Chemistry in Second Life paper in Chemistry Central Journal
Andrew Lang and I just published a review article on the chemistry content in Second Life:
Andrew SID Lang and Jean-Claude Bradley Chemistry in Second Life, Chemistry Central Journal 2009, 3:14.
AbstractThis is gratifying on many levels:
This review will focus on the current level on chemistry research, education, and visualization possible within the multi-user virtual environment of Second Life. We discuss how Second Life has been used as a platform for the interactive and collaborative visualization of data from molecules and proteins to spectra and experimental data. We then review how these visualizations can be scripted for immersive educational activities and real-life collaborative research. We also discuss the benefits of the social networking affordances of Second Life for both chemists and chemistry students.
1. Andy and I met in Second Life a few years ago and it is fitting that we should finally have a paper highlighting our collaboration and the work of others doing chemistry in Second Life. In fact, our meeting and the resulting projects both inside and outside of Second Life is listed under the networking section of this paper.
2. We found a very appropriate Open Access journal to publish this work. We wanted this review to offer concrete examples of what can be done with chemistry in Second Life and it is loaded with images to illustrate as clearly as possible what these options look like.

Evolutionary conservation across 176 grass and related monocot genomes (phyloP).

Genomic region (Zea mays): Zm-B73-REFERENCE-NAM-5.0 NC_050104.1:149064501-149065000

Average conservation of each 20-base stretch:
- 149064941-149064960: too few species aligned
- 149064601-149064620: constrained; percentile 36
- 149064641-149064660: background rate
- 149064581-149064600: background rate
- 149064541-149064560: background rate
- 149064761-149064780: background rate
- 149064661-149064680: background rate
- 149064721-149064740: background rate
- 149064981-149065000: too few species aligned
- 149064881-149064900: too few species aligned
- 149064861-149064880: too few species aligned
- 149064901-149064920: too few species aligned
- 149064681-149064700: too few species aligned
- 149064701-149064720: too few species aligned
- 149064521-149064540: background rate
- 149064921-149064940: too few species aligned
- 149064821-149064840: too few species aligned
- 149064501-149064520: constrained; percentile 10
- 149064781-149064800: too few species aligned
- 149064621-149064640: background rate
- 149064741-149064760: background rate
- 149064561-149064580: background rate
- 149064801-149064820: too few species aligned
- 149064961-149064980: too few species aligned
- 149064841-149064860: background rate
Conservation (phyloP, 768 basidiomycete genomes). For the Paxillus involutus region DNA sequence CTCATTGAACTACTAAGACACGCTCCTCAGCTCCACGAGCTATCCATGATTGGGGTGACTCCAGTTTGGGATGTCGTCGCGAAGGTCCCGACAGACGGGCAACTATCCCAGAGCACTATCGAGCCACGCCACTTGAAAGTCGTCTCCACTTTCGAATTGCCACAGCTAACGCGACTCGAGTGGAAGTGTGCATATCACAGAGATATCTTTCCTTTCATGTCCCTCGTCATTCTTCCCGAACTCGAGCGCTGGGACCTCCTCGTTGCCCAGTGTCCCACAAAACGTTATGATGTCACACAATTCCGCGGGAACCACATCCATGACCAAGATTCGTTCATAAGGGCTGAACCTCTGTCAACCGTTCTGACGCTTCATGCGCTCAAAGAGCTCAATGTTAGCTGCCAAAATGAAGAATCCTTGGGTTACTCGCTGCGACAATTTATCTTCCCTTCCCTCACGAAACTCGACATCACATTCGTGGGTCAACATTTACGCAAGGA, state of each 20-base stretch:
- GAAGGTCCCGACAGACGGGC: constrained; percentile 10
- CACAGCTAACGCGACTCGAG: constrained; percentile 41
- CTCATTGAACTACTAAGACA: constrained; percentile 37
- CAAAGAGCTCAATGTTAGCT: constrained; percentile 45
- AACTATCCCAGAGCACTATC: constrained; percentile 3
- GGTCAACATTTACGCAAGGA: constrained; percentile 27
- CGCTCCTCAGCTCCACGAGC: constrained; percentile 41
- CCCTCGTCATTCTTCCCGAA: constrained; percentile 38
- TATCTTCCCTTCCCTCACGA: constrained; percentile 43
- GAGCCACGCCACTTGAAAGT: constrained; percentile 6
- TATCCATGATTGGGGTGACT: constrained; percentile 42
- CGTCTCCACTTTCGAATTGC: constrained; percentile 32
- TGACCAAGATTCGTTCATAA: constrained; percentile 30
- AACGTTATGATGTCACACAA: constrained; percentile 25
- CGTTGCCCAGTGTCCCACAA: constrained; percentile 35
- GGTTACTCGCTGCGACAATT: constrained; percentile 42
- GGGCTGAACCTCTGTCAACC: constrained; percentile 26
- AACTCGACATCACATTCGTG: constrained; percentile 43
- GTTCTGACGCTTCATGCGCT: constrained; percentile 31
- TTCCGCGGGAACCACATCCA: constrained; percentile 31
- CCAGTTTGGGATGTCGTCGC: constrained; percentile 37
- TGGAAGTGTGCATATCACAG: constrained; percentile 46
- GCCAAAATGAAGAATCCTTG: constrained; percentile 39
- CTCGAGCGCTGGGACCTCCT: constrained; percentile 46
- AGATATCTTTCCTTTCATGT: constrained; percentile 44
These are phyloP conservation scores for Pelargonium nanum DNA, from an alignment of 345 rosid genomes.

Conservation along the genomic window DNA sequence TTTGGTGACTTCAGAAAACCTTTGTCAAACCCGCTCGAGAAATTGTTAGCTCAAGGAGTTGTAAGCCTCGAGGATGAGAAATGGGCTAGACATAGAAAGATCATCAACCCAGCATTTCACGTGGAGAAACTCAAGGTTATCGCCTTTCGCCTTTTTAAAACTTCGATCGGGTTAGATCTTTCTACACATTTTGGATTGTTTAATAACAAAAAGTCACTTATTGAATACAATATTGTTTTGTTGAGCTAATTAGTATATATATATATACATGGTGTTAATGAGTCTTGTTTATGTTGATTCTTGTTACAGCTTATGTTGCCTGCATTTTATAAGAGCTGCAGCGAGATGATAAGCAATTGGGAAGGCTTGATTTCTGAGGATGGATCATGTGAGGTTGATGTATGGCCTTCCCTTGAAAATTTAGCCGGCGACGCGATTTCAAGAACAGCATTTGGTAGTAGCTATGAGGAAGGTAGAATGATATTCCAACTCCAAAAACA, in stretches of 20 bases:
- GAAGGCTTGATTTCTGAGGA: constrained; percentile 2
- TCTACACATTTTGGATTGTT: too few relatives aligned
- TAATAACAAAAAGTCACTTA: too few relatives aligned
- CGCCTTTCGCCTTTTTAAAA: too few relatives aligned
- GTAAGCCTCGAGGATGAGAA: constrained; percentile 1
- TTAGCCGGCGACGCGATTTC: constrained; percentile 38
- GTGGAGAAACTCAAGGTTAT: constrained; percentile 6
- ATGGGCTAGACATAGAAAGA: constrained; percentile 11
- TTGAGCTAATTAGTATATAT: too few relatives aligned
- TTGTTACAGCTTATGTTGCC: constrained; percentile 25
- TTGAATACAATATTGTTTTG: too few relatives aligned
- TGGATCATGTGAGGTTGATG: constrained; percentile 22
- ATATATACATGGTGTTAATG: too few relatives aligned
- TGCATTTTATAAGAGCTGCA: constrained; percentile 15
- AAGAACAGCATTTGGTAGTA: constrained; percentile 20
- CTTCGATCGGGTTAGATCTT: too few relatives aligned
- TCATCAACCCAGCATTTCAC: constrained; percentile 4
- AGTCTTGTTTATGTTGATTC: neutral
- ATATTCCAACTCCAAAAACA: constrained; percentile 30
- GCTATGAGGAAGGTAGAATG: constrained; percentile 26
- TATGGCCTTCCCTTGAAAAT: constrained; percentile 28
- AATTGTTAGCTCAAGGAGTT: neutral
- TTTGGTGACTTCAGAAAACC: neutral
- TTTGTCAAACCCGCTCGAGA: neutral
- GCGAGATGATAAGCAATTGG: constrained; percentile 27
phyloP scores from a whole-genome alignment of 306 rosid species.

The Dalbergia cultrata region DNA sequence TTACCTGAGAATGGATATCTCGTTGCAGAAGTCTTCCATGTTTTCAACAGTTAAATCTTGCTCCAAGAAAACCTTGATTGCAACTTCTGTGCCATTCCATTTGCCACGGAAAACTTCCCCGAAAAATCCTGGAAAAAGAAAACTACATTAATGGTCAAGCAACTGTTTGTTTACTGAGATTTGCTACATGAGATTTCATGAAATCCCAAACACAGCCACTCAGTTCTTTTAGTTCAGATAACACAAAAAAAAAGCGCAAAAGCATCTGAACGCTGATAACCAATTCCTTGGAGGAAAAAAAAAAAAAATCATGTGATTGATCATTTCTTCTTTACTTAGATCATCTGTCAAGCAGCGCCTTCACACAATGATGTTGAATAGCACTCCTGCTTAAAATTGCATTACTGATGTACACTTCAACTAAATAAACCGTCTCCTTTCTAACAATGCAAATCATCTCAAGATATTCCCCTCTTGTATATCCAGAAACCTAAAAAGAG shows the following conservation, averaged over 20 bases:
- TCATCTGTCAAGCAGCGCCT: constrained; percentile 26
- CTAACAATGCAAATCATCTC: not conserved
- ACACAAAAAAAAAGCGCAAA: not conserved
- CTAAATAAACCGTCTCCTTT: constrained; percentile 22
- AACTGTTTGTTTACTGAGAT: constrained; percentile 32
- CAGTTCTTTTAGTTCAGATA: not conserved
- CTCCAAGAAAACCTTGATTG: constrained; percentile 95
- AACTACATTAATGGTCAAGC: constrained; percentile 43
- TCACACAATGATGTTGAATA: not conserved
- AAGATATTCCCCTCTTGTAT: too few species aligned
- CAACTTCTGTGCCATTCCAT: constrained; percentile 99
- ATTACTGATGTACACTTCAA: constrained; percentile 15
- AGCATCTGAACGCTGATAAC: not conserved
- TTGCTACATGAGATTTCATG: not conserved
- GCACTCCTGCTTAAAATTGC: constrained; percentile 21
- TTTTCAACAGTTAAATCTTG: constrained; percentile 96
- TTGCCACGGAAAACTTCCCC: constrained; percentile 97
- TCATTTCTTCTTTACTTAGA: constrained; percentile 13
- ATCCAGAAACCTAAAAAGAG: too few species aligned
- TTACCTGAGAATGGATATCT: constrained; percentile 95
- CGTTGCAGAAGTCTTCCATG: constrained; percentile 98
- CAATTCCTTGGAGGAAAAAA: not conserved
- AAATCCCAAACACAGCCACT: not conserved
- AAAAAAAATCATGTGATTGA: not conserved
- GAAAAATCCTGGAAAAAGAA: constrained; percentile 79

Even though it has many educational components we did not want to submit it to a "chemical education" journal. Generally these types of journals require framing the work within a pedagogical theory. We have been through prolonged debates with reviewers around this issue on other papers and did not want to repeat the experience. There is an expectation in some circles that progress in education can only come about when built within the context of testable theories. At least the scope of many educational journals is tied to this viewpoint - and that is absolutely appropriate.
But it is interesting that we have had to rewrite sections of papers - not because the content was incorrect in any way - but because it did not conform to a conceptual format. It makes me realize how much scientific discourse is directed by the expectation of editors and reviewers, when the authors themselves might have preferred to present their content differently.
3. There is lots of useful content that is never published in peer-reviewed publications because it does not fit the mold. The example above fits in the category of describing tools without evaluating them in some quantitative way. So the third point of gratification is that we managed to zip up a number of small developments that might be useful to someone but by themselves were not the right size and shape to publish in the peer-reviewed system. This included the ChemTiles game and the EduFrag project, initiatives that were converted to or from a Second Life format.